Where are you from? I was born in Beijing China and lived there for 11 years before moving to Vancouver Canada with my parents. Sometimes I tell people I’m from Vancouver and other times I say I’m from Beijing. I have a Canadian passport but my roots are in Asia. Both places are unique and beautiful in their own right, and I consider both home.
Where did you study photography? I didn’t study photography in college or university. When I was in high school, I took a film photography course because I needed an Arts credit to graduate and I had heard that the teacher who taught the class gave very little homework. But that course was the pivotal point for me. Through it, I learned to develop my own negatives and positives, and became really interested in photography. I have been completely self-taught since.
What made you want to learn it? At the time, the film photography course at my school was the last one my high school ever taught, everything shifted to digital photography the year after. I took the course on a whim because I thought it would be an easy class, but I became hooked on photography because I loved being in the dark room. I used to spend hours in there, hunched over the enlarger and standing over the chemical trays. I was fascinated by the way the photographs would appear, almost out of nowhere, on the photo paper.
If you weren’t a photographer what would you do? I’ve always wanted to work in advertising and make creative and memorable ads, the kind they play in the Super Bowl and gets people talking. Well, I might still have time to change careers!
Where do you get your inspiration from? The places I travel to inspire me. Every destination is different, with its own mix of culture, food, and people. I try to open up all my senses to really soak up the essence of every place and incorporate that into my photographs.
How do you usually approach a new project? My projects are usually location-based; I start with my own emotions and thoughts toward the place. This usually happens at my hotel room or in a local coffee shop. I need solitude for this. I think about how I feel about my destination, usually writing a few words down to remind myself. These words then become the central theme of that project and my starting point.
What are you working on right now? Prior to this year, I was still shooting portraits and fashion. Since I transitioned into travel photography exclusively only earlier this year, I’m working on getting more of my travel photography work seen, which involves traveling a lot and then finding time in between to edit my work and get it out to editors. I just spent a month traveling through China and I’m making my way through Scandinavia right now. I’ll be working on getting more work from these trips out to publications in the coming months.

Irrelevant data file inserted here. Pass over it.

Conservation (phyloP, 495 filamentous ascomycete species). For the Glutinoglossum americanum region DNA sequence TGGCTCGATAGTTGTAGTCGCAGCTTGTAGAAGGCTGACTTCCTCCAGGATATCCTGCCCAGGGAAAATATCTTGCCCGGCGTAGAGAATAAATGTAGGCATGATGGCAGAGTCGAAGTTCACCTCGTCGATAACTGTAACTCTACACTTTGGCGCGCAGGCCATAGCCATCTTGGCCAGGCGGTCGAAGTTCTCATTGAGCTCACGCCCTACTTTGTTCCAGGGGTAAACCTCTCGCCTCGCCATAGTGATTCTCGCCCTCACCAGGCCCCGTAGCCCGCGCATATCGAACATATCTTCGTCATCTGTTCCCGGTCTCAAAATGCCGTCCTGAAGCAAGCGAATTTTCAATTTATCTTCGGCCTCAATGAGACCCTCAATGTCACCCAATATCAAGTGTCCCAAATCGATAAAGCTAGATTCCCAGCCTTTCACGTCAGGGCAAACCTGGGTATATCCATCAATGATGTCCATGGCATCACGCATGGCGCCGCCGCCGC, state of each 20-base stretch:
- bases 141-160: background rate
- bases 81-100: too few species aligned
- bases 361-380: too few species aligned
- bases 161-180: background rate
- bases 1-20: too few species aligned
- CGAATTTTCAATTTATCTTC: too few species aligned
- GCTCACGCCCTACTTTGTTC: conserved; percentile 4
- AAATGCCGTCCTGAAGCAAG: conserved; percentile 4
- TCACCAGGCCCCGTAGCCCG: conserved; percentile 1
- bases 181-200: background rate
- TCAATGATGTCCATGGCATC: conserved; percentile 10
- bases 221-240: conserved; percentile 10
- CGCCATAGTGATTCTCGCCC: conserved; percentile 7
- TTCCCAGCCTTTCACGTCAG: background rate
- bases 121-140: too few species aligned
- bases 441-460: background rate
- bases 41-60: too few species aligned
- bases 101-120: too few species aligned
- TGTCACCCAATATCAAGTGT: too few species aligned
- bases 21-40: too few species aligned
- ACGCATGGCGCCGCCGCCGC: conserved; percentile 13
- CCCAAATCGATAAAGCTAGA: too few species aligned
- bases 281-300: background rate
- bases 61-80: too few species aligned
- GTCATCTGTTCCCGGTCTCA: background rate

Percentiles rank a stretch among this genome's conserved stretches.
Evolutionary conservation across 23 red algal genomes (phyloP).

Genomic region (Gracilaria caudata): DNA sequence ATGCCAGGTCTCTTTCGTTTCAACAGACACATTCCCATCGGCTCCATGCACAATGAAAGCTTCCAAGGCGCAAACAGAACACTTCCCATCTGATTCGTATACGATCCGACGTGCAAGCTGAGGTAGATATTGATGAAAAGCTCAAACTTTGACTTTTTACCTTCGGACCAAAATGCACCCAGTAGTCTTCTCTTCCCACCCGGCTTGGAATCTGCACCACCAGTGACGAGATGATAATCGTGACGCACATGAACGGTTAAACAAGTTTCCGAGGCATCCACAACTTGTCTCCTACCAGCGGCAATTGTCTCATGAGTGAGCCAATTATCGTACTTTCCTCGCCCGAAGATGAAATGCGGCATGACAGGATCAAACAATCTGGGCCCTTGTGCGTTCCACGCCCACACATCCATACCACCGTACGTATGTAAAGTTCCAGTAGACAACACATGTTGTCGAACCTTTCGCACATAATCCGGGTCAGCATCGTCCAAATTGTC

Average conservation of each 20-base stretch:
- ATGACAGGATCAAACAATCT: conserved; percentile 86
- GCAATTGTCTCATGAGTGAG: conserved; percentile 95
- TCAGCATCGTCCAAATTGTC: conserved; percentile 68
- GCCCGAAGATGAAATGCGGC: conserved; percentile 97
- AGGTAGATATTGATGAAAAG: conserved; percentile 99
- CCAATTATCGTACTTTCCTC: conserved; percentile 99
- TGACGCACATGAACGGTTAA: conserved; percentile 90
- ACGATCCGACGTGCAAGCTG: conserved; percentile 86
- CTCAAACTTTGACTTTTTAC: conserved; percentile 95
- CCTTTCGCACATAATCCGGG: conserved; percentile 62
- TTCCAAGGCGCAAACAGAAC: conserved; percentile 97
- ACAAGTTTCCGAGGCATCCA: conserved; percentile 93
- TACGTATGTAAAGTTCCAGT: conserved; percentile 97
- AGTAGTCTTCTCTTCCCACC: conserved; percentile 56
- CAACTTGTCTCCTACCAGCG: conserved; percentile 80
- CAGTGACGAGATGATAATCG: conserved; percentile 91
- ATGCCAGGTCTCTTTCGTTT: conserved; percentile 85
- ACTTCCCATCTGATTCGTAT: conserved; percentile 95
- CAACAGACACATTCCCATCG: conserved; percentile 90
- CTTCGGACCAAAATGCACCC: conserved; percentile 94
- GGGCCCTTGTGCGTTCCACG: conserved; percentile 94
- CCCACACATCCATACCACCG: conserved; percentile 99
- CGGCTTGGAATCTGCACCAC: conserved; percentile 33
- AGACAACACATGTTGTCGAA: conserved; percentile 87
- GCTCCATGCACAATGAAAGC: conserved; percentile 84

Window or Aisle? Window, always. You never know what might be out there.
There is a big difference between visiting a place as a tourist and visiting a place, but feel like a real local there; feel like you are at home. This is mainly the reason why I prefer staying in a real local apartment and not in a hotel, as fancy as the later can be when I am traveling. (and I travel quite often). I’ve been to Paris a few times recently but in my latest visit I really felt like home there. Maybe because I can already find my way around in the Metro, I already recognize streets and locations, but it may also be because I stayed in one of the great apartments of Feels like Home in Paris, Fleur du Petit Thouars, to be more exact. I’ve heard about the company through a local friend who was following my Paris’s photos, and the company’s motto Hotels give you a Room, We give you a Home, really hit what I was looking for.
Beside the fact that the apartment is located in one of the trendiest neighborhoods in Paris in the Northern Marais (NoMa) it is also located in a street named after a well known vineyard, Chateau du Petit Thouars. Where else in the world could I live in a street with a name like that? Here is more information about it from FLHP’s blog. Not to mention that a bottle of wine from the winery was awaiting for me when I stepped into the apartment! I loved it from the first moment! On a side note; the apartment has great big windows overlooking the inside court yard of the building, and the view of Parisian rooftops was a perfect view for me when I was sipping my morning coffee, sitting on the roof.
Staying at the Northern Marais, which is a bit quieter than the Marais area itself, but still, buzzing with so many cafes, boutiques and galleries, was ideal. I think it is the equivalent to what Nolita in Manhattan used to be when it was just ‘re-discovered’ a few years ago; Hype, Fashionable, Trendy and the place to be seen. I loved walking around this vibrant neighborhood and photograph its different characters; from the Jewish crowd rushing in or out from one of the synagogues in the area around rue des Rosier, or the Gay crowd who was filling the streets with vivid colors.